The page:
Tuesday, May 31

Writing skills 2: developing ideas

Just after writing my last post on generating ideas, I read Paul Magrs state that "For every one of my published novels and stories there's another one that I wasn't happy with or that didn't quite work out in the end" (Magrs, 2001: 17).  He seemed to be saying that writing is not primarily about flashes of inspiration, but about learning the craft of developing your ideas.  Which leads me neatly on to this week's skill...

Bits of stories

When I first started creative writing, I used to jot down short story ideas (or what I thought were short story ideas), but didn't know how to go from an idea (or a half-idea, or quarter-idea) to a full story. For example, I once jotted down that I would write a story about a person who tried to liberate farm animals, in the way that some people try to liberate laboratory animals. This is not really an idea on its own: it's a bit of an idea, a character or perhaps the context, but it isn't really a story.

Rincao by Eduardo Amorim
It's great to note down these sort of things - perhaps the sort of thing that might come up when you brainstorm for story ideas - but it's just as important to learn how to craft an idea or a group of ideas into a story.

Key elements

The problem was that my idea above didn't contain all the elements of a story, which include:
  • Initiating action - a problem of some kind that triggers off the events
  • Conflict - the key character being opposed/thwarted by other people and/or society
  • Rising tension - the conflict should get tenser as we go along.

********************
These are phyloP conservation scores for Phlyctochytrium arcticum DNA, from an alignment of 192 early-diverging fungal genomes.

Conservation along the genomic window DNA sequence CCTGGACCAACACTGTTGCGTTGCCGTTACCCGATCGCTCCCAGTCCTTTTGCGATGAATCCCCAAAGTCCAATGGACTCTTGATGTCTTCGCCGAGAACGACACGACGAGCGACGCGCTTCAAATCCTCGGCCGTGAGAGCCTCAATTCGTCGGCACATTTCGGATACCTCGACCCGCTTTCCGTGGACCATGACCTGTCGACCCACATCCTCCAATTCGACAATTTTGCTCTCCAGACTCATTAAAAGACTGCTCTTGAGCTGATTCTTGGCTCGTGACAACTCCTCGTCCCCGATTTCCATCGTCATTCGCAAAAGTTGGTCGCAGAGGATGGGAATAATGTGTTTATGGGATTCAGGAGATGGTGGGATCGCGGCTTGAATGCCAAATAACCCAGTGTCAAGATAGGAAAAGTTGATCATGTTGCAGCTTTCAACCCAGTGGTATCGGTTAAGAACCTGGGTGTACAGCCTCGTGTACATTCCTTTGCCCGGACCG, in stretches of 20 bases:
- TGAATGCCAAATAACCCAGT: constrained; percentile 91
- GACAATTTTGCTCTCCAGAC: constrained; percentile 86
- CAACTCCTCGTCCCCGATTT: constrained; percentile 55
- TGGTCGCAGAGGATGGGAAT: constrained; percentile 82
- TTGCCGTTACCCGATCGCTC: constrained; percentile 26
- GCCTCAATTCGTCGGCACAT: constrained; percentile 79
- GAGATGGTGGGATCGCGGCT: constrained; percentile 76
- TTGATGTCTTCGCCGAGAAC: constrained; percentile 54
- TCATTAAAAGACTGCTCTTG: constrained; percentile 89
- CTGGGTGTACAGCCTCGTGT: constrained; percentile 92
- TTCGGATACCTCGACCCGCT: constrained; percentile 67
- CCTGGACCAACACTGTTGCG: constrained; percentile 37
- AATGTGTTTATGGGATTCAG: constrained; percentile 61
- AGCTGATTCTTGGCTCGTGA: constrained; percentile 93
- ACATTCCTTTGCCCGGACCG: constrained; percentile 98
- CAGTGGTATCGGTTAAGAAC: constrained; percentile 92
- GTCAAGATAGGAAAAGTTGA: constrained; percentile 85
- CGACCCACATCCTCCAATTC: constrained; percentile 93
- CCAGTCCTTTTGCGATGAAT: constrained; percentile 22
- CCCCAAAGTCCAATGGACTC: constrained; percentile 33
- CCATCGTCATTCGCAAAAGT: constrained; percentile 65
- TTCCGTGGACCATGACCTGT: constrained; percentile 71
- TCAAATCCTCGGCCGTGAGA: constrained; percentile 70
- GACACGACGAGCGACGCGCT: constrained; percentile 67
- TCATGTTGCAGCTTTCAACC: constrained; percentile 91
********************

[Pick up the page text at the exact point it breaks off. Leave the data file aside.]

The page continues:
• Resolution/denouement - the key point where the central conflict comes to a head and is resolved for good or bad.
Most of all, something needs to happen - somebody needs to want something and/or have something that they are putting at risk, and fear to lose.  There needs to be action, and for most genres, the characters have to behave in believable ways.

If you have the beginnings of a short story, think about these elements, and how you might develop your ideas to bring these points in.  You could call it your story's structure.  A novel is not so different, but would usually contain several conflicts and resolutions, and a larger cast of characters


There is no avoiding the need for careful reading of successful authors to find out more about crafting ideas into stories, and structuring a story well. It is commonly observed - and has certainly been my experience - that once you start writing, you begin to read other people's work more carefully and perceptively.

Image by dalcrose
This means that rather than reading vast amounts at the outset, in the hope that this will turn you into a writer, the two things should progress together and have a recursive effect on each other.

Magrs, P. (2001).  Clearing some space.  In Bell, J. and Magrs, P. (eds.), The Creative Writing Coursebook.  London: Pan Macmillan.